Wireless Access

Reply
Highlighted
New Contributor

Aruba 501 Wireless Bridge Configuration Passphrase Encryption

We had a customer ask what type of encryption is used on the WPA/WPA2 passphrase in the config.xml file? I looked for it in the documentation, but I was not able to locate the information. Any help would be greatly appreciated. Thanks in advance.

 

Here is an example below:

<encrypted-wpa-personal-key>1238957139812234123412341234512352345123513251351345123412341234123412324123412342</encrypted-wpa-personal-key>

 


Accepted Solutions
Highlighted
MVP Guru

Re: Aruba 501 Wireless Bridge Configuration Passphrase Encryption

I have not seen information on how passwords are stored in the configuration of the 501 client bridge. If you need an answer, I think it is best to contact your local Aruba SE and have it verified or check with Aruba TAC if they can find out.

--
If you have urgent issues, please contact your Aruba partner or Aruba TAC (click for contact details).

View solution in original post


All Replies
Highlighted
MVP Expert

Re: Aruba 501 Wireless Bridge Configuration Passphrase Encryption

Not sure in the actual config file. 

 

 

 

https://www.howtogeek.com/167783/htg-explains-the-difference-between-wep-wpa-and-wpa2-wireless-encryption-and-why-it-matters/

 

Here is a snippet...

Wi-Fi Protected Access (WPA)

Wi-Fi Protected Access (WPA) was the Wi-Fi Alliance’s direct response and replacement to the increasingly apparent vulnerabilities of the WEP standard. WPA was formally adopted in 2003, a year before WEP was officially retired. The most common WPA configuration is WPA-PSK (Pre-Shared Key). The keys used by WPA are 256-bit, a significant increase over the 64-bit and 128-bit keys used in the WEP system.

Some of the significant changes implemented with WPA included message integrity checks (to determine if an attacker had captured or altered packets passed between the access point and client) and the Temporal Key Integrity Protocol (TKIP). TKIP employs a per-packet key system that was radically more secure than the fixed key system used by WEP. The TKIP encryption standard was later superseded by Advanced Encryption Standard (AES).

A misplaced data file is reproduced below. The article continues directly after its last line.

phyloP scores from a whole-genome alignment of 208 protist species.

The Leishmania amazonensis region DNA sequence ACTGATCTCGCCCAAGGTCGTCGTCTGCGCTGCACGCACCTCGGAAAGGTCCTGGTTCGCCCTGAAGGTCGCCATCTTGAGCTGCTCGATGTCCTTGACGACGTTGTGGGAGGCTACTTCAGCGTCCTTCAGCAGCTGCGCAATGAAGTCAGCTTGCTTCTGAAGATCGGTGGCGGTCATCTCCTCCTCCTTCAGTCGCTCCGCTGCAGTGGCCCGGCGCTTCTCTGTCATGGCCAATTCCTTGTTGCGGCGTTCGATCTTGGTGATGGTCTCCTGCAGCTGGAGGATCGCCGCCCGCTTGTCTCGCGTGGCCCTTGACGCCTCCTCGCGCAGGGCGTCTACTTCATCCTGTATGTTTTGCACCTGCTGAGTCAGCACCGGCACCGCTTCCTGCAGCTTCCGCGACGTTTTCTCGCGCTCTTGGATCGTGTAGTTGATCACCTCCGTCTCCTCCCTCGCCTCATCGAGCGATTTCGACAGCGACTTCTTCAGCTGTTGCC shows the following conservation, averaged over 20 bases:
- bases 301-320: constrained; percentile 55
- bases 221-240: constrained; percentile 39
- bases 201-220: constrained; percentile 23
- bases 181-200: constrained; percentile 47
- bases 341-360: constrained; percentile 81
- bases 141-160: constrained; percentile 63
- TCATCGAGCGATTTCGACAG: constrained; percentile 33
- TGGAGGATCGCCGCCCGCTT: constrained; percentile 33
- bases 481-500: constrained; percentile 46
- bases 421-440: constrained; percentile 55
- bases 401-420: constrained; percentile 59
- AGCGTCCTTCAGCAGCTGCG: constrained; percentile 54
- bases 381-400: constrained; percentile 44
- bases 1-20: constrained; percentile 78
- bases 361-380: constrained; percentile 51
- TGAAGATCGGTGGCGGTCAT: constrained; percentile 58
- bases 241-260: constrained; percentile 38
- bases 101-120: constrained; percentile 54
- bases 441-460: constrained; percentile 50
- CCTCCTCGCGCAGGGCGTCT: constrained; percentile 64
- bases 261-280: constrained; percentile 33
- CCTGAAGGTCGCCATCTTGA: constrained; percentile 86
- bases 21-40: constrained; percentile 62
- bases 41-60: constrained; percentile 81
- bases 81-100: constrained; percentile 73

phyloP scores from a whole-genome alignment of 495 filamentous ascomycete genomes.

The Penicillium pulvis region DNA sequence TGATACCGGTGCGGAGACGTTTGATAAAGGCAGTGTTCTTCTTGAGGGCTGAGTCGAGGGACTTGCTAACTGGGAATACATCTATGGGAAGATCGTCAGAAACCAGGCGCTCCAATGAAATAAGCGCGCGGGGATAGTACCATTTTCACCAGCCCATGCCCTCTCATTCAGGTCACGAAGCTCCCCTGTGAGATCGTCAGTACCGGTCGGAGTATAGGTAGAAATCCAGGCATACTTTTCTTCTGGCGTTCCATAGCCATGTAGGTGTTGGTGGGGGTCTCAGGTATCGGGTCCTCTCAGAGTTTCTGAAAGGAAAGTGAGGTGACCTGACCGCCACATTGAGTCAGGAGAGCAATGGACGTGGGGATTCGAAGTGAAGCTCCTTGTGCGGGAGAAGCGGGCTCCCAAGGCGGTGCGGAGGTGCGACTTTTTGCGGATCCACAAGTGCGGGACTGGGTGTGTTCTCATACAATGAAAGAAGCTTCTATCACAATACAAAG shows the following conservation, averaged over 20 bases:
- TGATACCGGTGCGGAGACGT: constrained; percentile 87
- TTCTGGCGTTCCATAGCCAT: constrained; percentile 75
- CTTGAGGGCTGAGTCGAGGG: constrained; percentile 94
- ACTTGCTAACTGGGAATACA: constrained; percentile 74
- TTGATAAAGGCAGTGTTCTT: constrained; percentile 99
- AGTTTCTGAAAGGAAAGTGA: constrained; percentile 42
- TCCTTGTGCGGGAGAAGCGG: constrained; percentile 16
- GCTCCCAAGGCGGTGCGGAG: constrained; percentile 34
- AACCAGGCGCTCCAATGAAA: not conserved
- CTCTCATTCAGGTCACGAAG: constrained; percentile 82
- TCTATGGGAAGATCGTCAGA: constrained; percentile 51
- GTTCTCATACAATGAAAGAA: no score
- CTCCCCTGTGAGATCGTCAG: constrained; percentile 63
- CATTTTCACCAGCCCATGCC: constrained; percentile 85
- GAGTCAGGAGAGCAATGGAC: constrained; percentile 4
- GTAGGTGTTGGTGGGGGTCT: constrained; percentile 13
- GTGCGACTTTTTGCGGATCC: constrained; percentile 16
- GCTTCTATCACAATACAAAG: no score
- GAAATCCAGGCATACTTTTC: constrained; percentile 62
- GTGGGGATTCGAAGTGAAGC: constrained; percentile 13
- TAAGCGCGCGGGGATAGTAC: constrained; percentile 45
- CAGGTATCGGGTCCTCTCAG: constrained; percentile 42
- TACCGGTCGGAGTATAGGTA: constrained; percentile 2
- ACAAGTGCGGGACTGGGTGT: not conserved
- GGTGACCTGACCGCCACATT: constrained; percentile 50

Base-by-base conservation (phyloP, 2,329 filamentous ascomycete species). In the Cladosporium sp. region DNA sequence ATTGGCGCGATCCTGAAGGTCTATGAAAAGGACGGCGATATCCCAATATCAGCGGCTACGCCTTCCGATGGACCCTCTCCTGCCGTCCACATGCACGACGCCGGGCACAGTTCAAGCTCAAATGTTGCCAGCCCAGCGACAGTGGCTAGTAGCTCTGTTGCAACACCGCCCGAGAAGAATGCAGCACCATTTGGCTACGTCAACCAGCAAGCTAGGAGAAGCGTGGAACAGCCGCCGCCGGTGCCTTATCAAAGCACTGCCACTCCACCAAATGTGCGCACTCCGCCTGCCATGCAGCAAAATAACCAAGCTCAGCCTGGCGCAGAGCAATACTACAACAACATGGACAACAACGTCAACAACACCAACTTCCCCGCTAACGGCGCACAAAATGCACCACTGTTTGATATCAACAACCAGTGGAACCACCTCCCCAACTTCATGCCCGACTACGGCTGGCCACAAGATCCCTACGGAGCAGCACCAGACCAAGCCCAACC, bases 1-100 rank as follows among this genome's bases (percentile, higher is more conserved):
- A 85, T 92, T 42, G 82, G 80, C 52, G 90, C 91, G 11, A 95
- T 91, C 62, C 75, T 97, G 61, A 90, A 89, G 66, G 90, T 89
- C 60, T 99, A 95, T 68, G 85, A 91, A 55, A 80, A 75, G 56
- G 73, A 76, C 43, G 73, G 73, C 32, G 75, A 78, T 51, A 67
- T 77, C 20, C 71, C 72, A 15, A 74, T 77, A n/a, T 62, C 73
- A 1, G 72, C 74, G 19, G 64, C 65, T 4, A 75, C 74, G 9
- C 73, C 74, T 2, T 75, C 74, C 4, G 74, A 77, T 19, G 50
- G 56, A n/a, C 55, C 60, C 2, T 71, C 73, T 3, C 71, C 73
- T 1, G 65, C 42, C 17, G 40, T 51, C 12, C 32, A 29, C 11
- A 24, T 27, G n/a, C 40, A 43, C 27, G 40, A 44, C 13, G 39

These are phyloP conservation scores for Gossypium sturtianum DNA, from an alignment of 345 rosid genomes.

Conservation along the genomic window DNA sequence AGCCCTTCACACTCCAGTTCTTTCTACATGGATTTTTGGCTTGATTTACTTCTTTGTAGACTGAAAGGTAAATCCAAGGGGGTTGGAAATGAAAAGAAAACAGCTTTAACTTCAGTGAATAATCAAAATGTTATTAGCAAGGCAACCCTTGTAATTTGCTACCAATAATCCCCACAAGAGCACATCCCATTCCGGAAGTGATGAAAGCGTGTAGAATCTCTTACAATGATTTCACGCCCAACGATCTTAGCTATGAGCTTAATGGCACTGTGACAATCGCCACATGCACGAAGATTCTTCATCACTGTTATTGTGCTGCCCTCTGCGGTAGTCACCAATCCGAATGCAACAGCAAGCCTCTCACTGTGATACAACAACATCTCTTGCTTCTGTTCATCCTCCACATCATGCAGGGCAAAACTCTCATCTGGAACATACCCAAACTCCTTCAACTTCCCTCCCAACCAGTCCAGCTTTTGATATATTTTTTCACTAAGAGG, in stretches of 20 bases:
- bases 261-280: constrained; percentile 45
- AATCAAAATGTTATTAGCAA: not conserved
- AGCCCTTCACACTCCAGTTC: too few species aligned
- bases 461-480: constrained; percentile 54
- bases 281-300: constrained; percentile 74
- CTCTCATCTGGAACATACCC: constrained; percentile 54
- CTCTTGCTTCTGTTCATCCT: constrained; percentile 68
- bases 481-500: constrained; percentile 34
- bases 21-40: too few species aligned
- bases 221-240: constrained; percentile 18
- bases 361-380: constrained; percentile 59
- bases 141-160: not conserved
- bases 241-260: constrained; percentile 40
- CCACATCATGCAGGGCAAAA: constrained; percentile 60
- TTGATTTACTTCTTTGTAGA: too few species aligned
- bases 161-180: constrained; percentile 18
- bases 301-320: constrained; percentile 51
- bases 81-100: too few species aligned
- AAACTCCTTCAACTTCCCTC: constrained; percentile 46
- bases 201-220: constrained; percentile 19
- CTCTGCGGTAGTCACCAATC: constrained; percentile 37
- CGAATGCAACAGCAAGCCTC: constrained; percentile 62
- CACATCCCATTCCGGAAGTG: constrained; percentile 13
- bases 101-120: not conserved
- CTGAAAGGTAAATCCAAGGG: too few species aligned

Despite what a significant improvement WPA was over WEP, the ghost of WEP haunted WPA. TKIP, a core component of WPA,  was designed to be easily rolled out via firmware upgrades onto existing WEP-enabled devices. As such, it had to recycle certain elements used in the WEP system which, ultimately, were also exploited.

WPA, like its predecessor WEP, has been shown via both proof-of-concept and applied public demonstrations to be vulnerable to intrusion. Interestingly, the process by which WPA is usually breached is not a direct attack on the WPA protocol (although such attacks have been successfully demonstrated), but by attacks on a supplementary system that was rolled out with WPA—Wi-Fi Protected Setup (WPS)—which was designed to make it easy to link devices to modern access points.

Wi-Fi Protected Access II (WPA2)

WPA has, as of 2006, been officially superseded by WPA2. One of the most significant changes between WPA and WPA2 is the mandatory use of AES algorithms and the introduction of CCMP (Counter Cipher Mode with Block Chaining Message Authentication Code Protocol) as a replacement for TKIP. However, TKIP is still preserved in WPA2 as a fallback system and for interoperability with WPA.

Currently, the primary security vulnerability to the actual WPA2 system is an obscure one (and requires the attacker to already have access to the secured Wi-Fi network in order to gain access to certain keys and then perpetuate an attack against other devices on the network). As such, the security implications of the known WPA2 vulnerabilities are limited almost entirely to enterprise level networks and deserve little to no practical consideration in regard to home network security.

Unfortunately, the same vulnerability that is the biggest hole in the WPA armor—the attack vector through the Wi-Fi Protected Setup (WPS)—remains in modern WPA2-capable access points. Although breaking into a WPA/WPA2 secured network using this vulnerability requires anywhere from 2-14 hours of sustained effort with a modern computer, it is still a legitimate security concern. WPS should be disabled and, if possible, the firmware of the access point should be flashed to a distribution that doesn’t even support WPS so the attack vector is entirely removed.

 

Sean Rynearson
Smart Spaces TME
Phone: 706.972.1520
Twitter: @srynearson
Airheads: @srynearson
Highlighted
MVP Guru

Re: Aruba 501 Wireless Bridge Configuration Passphrase Encryption

I have not seen information on how passwords are stored in the configuration of the 501 client bridge. If you need an answer, I think it is best to contact your local Aruba SE and have it verified or check with Aruba TAC if they can find out.

--
If you have urgent issues, please contact your Aruba partner or Aruba TAC (click for contact details).

View solution in original post

Search Airheads
cancel
Showing results for 
Search instead for 
Did you mean: